Stick to facts

Why is it an accepted sport for journalists to use their pens and sacrifice public officials in the name of public good?

The recent editorial “All politicians are under scrutiny” (Jan. 31) used the Bill Clinton incident as an example of a journalist’s right to scrutinize a public official. The writer claims “Regardless of whether the rumors are true, when one decides to make his living as a politician, he must be prepared to have his private life picked apart.” We do not question a reporter’s right to research a political official’s past; however, we do object to a lack of integrity. Basic journalistic principles require objectivity, credibility and accuracy. The quality of a reporter’s research should not be determined by his/her eagerness to break the story.

In addition, the writer says, “Voters have a right to know who or what they’re voting for in a presidential election.” It’s ironic that the reporter expects a voter to make a decision concerning whom or what they’re voting for when the information supplied by the media may not be accurate or truthful.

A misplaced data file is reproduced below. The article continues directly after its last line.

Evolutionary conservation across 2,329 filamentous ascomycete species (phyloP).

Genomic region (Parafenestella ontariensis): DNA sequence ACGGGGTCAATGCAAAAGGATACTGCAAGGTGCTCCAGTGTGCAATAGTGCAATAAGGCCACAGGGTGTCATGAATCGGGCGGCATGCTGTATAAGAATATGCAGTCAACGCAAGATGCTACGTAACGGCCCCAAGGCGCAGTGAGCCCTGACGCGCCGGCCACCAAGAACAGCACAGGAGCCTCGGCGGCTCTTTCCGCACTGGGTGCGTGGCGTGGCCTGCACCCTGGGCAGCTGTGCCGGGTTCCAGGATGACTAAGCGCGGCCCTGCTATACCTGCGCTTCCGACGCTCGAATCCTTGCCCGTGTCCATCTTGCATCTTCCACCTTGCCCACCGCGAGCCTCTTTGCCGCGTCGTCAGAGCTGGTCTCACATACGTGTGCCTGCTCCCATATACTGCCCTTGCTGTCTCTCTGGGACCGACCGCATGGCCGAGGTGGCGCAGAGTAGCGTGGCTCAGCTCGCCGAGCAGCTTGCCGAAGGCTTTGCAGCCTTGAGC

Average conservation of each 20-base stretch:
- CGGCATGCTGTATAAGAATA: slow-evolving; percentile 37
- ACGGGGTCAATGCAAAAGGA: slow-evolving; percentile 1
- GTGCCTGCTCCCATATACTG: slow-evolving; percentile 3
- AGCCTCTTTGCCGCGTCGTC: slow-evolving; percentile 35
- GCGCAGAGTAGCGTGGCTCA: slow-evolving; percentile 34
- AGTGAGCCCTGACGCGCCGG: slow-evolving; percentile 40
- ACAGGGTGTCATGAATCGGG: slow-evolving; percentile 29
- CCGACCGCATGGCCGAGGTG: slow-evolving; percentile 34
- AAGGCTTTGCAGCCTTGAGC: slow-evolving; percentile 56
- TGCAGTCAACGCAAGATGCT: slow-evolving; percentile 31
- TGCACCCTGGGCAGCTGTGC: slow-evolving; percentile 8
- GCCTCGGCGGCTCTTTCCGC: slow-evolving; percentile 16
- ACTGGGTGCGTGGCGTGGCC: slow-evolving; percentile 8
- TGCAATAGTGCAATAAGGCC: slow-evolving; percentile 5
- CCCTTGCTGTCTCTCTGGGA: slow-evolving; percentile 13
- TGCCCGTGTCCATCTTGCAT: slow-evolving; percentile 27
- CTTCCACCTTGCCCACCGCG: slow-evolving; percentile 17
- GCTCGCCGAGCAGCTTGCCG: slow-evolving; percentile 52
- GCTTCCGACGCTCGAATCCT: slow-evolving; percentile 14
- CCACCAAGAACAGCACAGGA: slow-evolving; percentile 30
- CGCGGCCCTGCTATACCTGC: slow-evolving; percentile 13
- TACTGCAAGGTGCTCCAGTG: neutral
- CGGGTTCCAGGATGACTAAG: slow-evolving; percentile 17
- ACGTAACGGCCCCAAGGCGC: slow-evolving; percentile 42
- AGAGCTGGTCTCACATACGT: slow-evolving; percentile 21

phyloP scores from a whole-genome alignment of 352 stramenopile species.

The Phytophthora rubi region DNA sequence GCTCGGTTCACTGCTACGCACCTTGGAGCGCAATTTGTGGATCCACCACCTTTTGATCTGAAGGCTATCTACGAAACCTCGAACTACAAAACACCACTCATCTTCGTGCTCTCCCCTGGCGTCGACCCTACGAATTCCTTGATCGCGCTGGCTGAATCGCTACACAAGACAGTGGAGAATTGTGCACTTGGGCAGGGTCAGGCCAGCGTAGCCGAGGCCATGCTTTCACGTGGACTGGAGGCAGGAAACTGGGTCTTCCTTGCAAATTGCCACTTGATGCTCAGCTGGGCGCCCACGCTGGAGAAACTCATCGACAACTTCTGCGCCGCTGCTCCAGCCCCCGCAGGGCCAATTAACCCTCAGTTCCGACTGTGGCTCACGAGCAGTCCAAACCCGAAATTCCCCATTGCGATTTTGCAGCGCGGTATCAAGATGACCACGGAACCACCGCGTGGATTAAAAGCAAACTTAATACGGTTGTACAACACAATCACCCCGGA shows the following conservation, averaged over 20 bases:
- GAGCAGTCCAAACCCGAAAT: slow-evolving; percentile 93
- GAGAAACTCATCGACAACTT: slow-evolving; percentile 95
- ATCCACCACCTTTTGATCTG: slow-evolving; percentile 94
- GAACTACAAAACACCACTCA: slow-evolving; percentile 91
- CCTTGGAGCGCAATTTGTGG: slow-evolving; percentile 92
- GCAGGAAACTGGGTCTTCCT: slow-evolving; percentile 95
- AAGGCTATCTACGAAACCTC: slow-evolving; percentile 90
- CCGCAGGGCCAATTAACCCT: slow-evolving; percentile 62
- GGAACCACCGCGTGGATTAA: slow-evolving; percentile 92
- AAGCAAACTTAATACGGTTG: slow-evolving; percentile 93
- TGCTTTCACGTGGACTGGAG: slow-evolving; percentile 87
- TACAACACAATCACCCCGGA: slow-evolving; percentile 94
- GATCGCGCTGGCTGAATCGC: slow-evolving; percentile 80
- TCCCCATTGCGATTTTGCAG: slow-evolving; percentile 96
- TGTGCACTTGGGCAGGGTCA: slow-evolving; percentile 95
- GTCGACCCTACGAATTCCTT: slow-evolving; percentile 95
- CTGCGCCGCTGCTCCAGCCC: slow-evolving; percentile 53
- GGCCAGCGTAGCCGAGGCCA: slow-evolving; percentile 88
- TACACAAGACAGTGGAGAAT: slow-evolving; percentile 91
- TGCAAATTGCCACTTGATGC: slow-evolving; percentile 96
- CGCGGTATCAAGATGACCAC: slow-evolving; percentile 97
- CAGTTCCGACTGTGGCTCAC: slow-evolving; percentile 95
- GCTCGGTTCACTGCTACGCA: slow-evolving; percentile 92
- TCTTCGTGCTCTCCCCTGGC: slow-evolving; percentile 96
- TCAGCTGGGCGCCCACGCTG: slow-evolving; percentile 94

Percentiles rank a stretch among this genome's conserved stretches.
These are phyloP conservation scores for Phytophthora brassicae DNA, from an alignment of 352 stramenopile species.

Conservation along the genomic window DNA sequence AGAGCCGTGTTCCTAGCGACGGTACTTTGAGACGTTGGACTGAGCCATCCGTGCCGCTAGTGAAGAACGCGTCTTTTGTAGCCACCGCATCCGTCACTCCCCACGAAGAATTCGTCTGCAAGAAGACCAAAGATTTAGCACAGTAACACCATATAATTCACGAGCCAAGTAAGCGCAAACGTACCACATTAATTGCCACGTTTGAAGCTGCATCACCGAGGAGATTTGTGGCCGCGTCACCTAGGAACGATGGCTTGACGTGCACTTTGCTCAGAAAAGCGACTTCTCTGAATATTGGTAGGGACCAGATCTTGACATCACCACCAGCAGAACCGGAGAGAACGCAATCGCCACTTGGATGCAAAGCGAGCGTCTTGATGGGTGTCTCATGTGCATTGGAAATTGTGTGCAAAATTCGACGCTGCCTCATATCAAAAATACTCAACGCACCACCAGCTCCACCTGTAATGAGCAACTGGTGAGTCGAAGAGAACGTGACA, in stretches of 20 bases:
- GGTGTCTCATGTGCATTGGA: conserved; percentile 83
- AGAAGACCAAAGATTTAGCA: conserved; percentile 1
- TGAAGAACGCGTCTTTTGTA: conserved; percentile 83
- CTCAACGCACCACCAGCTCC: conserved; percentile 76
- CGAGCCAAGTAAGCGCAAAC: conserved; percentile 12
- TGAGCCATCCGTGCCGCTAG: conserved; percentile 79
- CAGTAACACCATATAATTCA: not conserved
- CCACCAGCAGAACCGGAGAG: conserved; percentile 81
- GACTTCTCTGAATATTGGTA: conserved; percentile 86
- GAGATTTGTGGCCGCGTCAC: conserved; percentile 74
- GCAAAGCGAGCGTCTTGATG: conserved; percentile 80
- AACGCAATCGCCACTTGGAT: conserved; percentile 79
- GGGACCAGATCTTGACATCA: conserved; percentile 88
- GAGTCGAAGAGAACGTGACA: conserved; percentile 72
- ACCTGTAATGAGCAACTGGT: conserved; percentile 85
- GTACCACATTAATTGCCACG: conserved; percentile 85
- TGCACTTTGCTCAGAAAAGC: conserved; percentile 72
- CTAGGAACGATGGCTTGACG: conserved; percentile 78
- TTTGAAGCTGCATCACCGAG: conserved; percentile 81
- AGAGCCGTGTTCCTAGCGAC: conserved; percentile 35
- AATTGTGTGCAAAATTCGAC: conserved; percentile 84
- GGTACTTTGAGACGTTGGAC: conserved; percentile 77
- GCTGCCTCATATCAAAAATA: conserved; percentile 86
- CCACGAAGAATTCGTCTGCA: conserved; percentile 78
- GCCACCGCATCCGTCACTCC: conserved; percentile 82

The journalist then mentions, “After all, if a candidate cannot be honest with his wife, one could question whether he would be honest while running the country.” At this point, the writer assumes that Bill Clinton had an affair and lied to his wife, though these claims have not been substantiated. Furthermore, the reporter has generalized Bill Clinton’s character on one alleged incident. Shouldn’t an editorial be an opinion based on facts, not rumors?

In the end, apparently the writer concludes that “Regardless of whether a person’s political career is ruined, journalists are not people to blame. The people, and no one else, decide if a politician’s moral character is fit to hold public office.” But how can people objectively decide on a politician’s moral character when journalists won’t accept the responsibility to present a writing based on fact, not speculation?

Now is the time for us to stop abusing our Constitutional Right of Freedom of the Press and require the media to accept the basic journalistic principles of objectivity, credibility and accuracy.

Phillip Zonkel

Journalism Major

David Bielanski

Graduate Student, History

Brendan George

Sociology Major